The oddities have, mercifully, not been noticed by the loudly argumentative people, but many often wonder why Kartik, the warrior-god, looks away while his mother fights her life and death battle. The other children are also blissfully detached in their mother’s battle with that terrible Mahishasura, aren’t they? The reason is that these four were very ‘local’ extrapolations that have not been assigned any role by the Puranas, but had to be there or else Durga 2.0 may also have flopped. The patriarchy of the Brahmans and zamindars also needed to introduce their own anomaly, to display their ‘Bengali genius’ and we land into another mess. A belligerent goddess is all right for zamindars to draw their strength and social legitimacy from – but she may give wrong ideas of ‘supremacy’ and ‘autonomy’ to womankind. Durga’s ‘family paradigm’ suited Bengal’s patriarchy, which ‘permitted’ images of Bengal’s Durga to be crafted with her indifferent children by her side – because children were constant reminders that ‘motherhood’ is more important to women than the beastly and dangerous business of war.
Then came the Battle of Plassey where Muslim rule ended for all practical purposes and many ‘far-sighted’ upper caste Bengalis switched to Lord Clive. The next hundred and fifty years from 1757 were a dream run for the ‘loyal’ Bengali babus and Durga became their mascot. Ambitious bhadraloks like Nabakrishna Deb and Krishnachandra Ray made their fabulous fortunes and this post-Plassey Durga 3.0 ensured that several of the regulations that the new British rulers made went in their favour. All the way to the Permanent Settlement of 1793 and well beyond. Families rose and fell but the institution of zamindari was at its peak and their pomp and splendour were reflected through ostentatious Durga Puja celebrations. ‘Nautch girls’ from Delhi-Agra-Lucknow were brought in to entertain their British guests who graced the palaces of the fawning, nouveau riche babus, where wines flowed freely and dance ‘numbers’ and mountains of food were heaped on the tables. Commoners gaped in sheer awe at all the splendour.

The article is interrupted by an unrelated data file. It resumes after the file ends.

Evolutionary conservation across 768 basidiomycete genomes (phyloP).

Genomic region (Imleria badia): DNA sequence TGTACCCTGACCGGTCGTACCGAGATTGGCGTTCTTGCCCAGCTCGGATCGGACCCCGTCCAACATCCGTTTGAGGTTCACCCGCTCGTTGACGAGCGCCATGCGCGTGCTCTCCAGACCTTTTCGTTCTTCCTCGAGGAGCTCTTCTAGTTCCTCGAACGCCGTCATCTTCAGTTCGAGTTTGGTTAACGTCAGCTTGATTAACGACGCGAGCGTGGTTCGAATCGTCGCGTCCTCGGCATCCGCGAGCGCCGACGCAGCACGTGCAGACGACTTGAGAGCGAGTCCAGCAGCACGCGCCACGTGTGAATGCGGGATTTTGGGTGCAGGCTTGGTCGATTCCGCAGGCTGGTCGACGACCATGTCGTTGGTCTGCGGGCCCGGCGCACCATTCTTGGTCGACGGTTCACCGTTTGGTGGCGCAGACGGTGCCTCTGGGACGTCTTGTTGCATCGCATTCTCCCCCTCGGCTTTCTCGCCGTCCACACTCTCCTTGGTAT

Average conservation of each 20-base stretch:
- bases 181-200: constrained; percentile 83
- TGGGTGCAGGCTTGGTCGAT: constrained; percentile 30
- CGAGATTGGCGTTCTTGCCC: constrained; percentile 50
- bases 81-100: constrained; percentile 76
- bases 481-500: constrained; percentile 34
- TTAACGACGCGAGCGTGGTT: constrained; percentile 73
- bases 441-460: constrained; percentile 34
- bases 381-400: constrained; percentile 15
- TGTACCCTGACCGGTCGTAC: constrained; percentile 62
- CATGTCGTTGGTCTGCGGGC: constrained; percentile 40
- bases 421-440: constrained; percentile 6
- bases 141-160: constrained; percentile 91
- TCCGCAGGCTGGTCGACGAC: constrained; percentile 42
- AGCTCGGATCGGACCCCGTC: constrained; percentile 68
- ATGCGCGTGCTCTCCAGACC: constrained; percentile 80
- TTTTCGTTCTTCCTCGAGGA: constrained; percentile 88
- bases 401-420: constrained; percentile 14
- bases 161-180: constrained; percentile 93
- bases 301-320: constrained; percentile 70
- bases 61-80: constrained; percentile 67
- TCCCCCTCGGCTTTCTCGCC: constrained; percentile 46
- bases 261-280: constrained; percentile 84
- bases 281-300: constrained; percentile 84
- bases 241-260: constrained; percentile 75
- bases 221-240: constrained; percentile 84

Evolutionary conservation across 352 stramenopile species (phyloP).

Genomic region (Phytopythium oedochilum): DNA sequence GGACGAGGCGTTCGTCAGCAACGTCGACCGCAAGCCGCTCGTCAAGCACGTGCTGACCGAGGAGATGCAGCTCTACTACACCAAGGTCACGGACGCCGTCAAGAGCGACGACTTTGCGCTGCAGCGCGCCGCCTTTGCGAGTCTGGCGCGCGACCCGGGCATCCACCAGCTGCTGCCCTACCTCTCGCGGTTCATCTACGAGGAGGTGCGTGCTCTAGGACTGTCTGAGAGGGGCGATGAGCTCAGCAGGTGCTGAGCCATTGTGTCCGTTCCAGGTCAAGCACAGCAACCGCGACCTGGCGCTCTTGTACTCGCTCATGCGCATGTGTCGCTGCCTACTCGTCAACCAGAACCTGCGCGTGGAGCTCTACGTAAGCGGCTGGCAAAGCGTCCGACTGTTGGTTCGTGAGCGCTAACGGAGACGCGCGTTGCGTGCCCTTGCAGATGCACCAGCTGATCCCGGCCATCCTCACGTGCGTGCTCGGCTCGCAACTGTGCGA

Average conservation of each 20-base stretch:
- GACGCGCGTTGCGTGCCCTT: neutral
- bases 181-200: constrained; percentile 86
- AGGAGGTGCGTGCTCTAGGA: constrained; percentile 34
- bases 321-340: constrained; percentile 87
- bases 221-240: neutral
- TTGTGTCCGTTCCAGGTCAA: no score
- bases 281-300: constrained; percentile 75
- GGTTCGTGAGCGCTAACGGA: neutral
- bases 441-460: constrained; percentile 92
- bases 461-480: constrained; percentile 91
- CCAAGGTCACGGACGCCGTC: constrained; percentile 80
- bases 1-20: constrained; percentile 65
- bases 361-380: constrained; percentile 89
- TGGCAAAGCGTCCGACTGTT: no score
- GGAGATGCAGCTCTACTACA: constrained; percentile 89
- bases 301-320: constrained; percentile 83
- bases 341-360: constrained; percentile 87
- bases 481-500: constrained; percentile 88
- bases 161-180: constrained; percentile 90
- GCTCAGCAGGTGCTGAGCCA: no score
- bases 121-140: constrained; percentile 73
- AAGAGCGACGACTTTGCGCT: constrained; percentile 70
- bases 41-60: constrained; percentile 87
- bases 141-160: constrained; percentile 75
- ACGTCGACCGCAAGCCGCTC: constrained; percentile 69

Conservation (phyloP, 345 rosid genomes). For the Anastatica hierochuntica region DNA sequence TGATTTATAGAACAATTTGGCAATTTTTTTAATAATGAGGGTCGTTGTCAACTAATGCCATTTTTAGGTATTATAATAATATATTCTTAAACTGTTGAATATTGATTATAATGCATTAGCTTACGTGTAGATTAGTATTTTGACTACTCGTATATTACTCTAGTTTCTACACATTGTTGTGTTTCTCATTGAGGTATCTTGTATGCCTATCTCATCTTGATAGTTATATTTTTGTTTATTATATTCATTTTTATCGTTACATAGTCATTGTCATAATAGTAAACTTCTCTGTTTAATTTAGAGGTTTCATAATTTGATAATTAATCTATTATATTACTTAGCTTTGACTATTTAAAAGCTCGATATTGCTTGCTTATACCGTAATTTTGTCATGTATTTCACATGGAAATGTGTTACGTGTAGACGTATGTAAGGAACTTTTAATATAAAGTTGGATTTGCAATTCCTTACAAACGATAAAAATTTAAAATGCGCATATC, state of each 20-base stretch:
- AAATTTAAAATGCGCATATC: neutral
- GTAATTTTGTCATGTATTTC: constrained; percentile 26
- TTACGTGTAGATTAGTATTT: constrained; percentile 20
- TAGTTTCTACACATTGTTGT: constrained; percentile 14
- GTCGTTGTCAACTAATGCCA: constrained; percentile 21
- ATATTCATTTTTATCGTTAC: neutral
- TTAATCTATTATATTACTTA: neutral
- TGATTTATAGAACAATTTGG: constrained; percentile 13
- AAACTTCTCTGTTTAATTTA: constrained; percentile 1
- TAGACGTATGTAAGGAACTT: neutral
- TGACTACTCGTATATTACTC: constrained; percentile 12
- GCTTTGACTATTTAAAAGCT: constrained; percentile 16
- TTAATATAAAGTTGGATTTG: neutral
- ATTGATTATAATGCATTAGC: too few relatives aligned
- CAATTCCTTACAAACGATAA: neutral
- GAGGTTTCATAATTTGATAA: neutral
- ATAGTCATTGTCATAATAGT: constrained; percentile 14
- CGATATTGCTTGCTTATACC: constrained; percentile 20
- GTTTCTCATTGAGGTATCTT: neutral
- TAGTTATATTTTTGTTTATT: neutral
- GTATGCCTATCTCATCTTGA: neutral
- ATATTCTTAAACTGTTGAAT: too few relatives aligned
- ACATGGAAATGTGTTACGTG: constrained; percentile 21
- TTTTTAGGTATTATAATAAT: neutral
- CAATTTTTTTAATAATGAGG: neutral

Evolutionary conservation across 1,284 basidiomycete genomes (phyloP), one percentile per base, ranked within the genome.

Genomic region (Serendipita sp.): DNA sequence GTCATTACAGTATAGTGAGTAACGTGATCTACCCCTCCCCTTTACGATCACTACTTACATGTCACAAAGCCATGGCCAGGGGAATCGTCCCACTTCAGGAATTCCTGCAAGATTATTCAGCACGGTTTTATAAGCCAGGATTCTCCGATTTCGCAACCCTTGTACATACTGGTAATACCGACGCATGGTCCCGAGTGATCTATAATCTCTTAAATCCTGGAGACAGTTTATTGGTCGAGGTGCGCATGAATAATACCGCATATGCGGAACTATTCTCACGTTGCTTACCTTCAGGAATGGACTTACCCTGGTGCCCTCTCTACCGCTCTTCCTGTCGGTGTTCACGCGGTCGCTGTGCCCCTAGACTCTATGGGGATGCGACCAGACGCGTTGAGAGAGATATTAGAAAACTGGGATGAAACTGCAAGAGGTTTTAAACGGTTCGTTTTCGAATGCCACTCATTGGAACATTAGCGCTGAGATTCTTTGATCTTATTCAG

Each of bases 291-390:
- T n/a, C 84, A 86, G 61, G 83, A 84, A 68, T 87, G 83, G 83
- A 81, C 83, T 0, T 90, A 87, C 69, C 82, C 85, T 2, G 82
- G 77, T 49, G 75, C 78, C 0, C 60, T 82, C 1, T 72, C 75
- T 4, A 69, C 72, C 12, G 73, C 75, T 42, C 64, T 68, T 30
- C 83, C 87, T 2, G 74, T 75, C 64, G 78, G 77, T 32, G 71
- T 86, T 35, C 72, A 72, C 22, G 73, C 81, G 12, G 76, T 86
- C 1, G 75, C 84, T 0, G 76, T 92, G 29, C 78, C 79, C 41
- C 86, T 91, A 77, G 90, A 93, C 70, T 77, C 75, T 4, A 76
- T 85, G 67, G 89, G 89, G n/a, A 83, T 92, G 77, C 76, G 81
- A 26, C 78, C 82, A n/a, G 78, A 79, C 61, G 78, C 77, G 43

The choice of the imperial lion for Durga was problematic in Bengal as no sculptor or artist had even seen one. A sherawali mata or a vyaghra–vahini devi would have been easier as this Durga rides a tiger – and Bengalis knew what this beast looked like. The result was that the ‘lion’ beneath the classic Bengali Durga actually turned out to be an animal that was a caricature between a horse and other quadrupeds, but certainly not a lion.
It was only when the first lion arrived in the Calcutta zoo in 1886 that the lion-looking lion first appeared. Aristocratic families who have worshipped Durga on the strange horse-like character, however, insist that tradition is more important and still refuse to bring in a lion-like creature. A word about the buffalo as well. These swarthy creatures occupied the lowest swampy regions and it became essential to drive them away and, where required, kill them, so that wet paddy could grow better – and give more rent to the zamindars. This explains why of all gods, it was Mahishasura-Mardini Durga, she who killed the buffalo-demon, who was invoked.